Building Jerusalem . . . in Jerusalem

Rachel Searle and Naomi Foyle at the ‘Banksy Dove’, Bethlehem. Photo by Salah Abu Laban.

 

September’s song is soaring, but the chords of summer echo on, not least my visit to the Occupied Palestinian Territories in late July for readings from A Blade of Grass: New Palestinian Poetry, the bilingual anthology I edited last year for Smokestack Books. Travelling with Rachel Searle, the Director of BlakeFest (Bognor Regis) – for whom I am consulting on the imminent Building Jerusalem event this Friday in this year’s festival – Palestinian-American poet Farid S. Bitar, and performance artist/historian Catherine Charrett, I chaired two poetry events in East Jerusalem and Ramallah; visited with Jewish peace activists in Haifa; and, in the Occupied Galilee, met with poet and political prisoner Dareen Tatour on the eve of her sentencing. Rachel and I returned home sobered by the manifold injustices we had witnessed, but also inspired to ‘see the world in a blade of grass’, and motivated to continue creating poetic bridges between Palestine and West Sussex.

A Blade of Grass contains poems in English and Arabic by Palestinians from the homeland and the diaspora. Launches have been held in London, Chichester, and New York, but celebrations would not have been complete without events in Palestine. Readings in Ramallah and East Jerusalem were necessary because, due to travel restrictions imposed by the Israeli Occupation, most Palestinians living in the West Bank cannot get permits to come to a reading in East Jerusalem. And a private celebration at Dareen’s house was also necessary: when the political prisoner cannot go the book launch, the book launch must go to the political prisoner!

Both public events featured celebrated locally-based poets Maya Abu Al Hayyat and Marwan Makhoul, and Farid Bitar of New York City, visiting his homeland for the first time in eleven years. The readings in East Jerusalem were hosted by Al Ma’mal Foundation, an art gallery housed in a converted tile factory in the Old City. In Ramallah the venue was the garden of the Khalil Sakakini Cultural Centre, an arts organisation and library located in an old Arab house where Palestine’s beloved poet Mahmoud Darwish once had a writing desk. The legendary Educational Bookshop of East Jerusalem supplied the books for both events.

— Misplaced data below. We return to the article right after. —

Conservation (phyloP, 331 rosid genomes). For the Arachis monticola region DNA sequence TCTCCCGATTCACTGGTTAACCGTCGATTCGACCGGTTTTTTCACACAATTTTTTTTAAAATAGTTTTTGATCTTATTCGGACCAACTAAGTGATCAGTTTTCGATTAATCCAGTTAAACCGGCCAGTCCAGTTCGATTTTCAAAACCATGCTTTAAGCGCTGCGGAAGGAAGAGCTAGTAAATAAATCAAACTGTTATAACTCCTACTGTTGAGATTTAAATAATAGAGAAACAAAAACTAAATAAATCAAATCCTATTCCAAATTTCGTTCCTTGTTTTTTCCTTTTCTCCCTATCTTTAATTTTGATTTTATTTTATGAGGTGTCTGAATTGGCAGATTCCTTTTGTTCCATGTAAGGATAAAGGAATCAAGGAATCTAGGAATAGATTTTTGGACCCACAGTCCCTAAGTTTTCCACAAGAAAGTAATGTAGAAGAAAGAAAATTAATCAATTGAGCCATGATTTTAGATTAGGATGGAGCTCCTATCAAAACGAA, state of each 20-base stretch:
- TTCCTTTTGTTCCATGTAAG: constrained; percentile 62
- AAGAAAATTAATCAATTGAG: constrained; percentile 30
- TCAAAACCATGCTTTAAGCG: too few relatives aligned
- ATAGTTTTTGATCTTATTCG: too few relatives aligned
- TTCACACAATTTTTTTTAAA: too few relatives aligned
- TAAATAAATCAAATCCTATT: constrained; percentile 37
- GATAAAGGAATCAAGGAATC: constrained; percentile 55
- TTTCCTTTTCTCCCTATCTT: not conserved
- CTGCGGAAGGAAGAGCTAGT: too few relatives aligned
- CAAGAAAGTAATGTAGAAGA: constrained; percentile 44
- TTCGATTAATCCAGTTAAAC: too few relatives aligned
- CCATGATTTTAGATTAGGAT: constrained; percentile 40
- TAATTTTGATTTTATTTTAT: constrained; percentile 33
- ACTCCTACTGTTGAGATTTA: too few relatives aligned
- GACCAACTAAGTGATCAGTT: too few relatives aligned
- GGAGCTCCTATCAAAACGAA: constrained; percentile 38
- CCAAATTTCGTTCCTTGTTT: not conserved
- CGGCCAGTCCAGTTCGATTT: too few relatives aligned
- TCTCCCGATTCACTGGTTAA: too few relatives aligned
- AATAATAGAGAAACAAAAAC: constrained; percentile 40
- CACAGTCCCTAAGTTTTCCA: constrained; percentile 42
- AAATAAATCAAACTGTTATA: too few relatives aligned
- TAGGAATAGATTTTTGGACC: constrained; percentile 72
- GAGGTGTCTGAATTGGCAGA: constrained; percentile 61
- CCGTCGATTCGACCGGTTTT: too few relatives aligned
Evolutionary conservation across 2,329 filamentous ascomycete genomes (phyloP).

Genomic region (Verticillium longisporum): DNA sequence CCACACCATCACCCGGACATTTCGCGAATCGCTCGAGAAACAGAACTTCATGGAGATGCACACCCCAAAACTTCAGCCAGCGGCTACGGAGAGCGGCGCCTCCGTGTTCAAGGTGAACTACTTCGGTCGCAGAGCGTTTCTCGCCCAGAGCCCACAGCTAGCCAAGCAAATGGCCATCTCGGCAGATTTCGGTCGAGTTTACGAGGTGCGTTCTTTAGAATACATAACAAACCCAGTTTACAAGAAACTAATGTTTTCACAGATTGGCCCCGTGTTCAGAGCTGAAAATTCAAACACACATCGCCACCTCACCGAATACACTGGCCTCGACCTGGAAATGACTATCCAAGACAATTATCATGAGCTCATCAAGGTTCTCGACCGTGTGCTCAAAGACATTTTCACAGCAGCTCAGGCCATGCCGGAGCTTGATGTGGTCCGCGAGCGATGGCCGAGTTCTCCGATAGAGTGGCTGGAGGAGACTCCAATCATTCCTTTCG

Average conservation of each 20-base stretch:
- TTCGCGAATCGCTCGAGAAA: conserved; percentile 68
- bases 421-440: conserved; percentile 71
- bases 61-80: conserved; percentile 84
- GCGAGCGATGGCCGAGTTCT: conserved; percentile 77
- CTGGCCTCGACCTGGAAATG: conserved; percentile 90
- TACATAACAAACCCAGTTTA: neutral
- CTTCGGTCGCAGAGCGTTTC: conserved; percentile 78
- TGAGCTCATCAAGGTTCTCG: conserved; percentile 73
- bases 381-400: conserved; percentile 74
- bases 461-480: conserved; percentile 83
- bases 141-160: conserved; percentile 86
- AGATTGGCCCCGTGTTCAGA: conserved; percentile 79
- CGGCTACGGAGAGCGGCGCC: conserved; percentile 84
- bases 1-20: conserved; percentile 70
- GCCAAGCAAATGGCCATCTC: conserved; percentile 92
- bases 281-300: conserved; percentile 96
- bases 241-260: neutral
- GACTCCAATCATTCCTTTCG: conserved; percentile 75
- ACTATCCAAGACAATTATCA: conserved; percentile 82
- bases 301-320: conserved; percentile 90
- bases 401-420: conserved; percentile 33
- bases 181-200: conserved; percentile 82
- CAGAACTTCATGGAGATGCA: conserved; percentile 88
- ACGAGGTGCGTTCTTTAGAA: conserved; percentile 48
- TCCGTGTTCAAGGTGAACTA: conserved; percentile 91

Farid Bitar, Naomi Foyle, Marwan Makhoul & May Abu Alhayyat launching A Blade of Grass at the Al Ma’mal Foundation, East Jerusalem.

 

Returning these poems to their origin in an occupied land made for an emotional visit. Of his time in Palestine, Farid Bitar told me: ‘Visiting the homeland left indelible tattooed painful memories of intense moments: being held for hours crossing Jordan into Palestinian land, searching my knapsack at the Qalandia check point crossing from the West Bank into Jerusalem, being accused of having a set of knives while it was my set of drawing charcoals.’

Rachel, Catherine and I also got a glimpse of life under occupation, taking tours of Bethlehem with independent Palestinian guide Salah Abu Laban, and of East Jerusalem and the Old City with young Jewish guides from the Israeli Committee Against House Demolition (ICAHD). These tours showed us life on both sides of the apartheid wall that, in defiance of the internationally agreed ‘green line’, snakes through the West Bank, dividing leafy, lavishly funded illegal Jewish settlements from impoverished Palestinian neighbourhoods, which are deprived of social services including water, electricity, education, garbage disposal and healthcare.

For Rachel, the experience was sometimes overwhelming. ‘It was a trip to build cultural links with Bognor but I felt like I was witnessing an ‘impossibility’,’ she said. ‘How is it that a ‘friendly’, civilized, democratic and oppressed State, has actually been systematically denying the Palestinians the most basic of human rights even in Jerusalem unnoticed by the mainstream for 70 years?  A propaganda machine that works not only in Israel but in the UK and the US too. Blake’s hapless soldiers just one brutal tool in the daily degradation cleverly systematized through the civil, legal and even tree-planting systems.’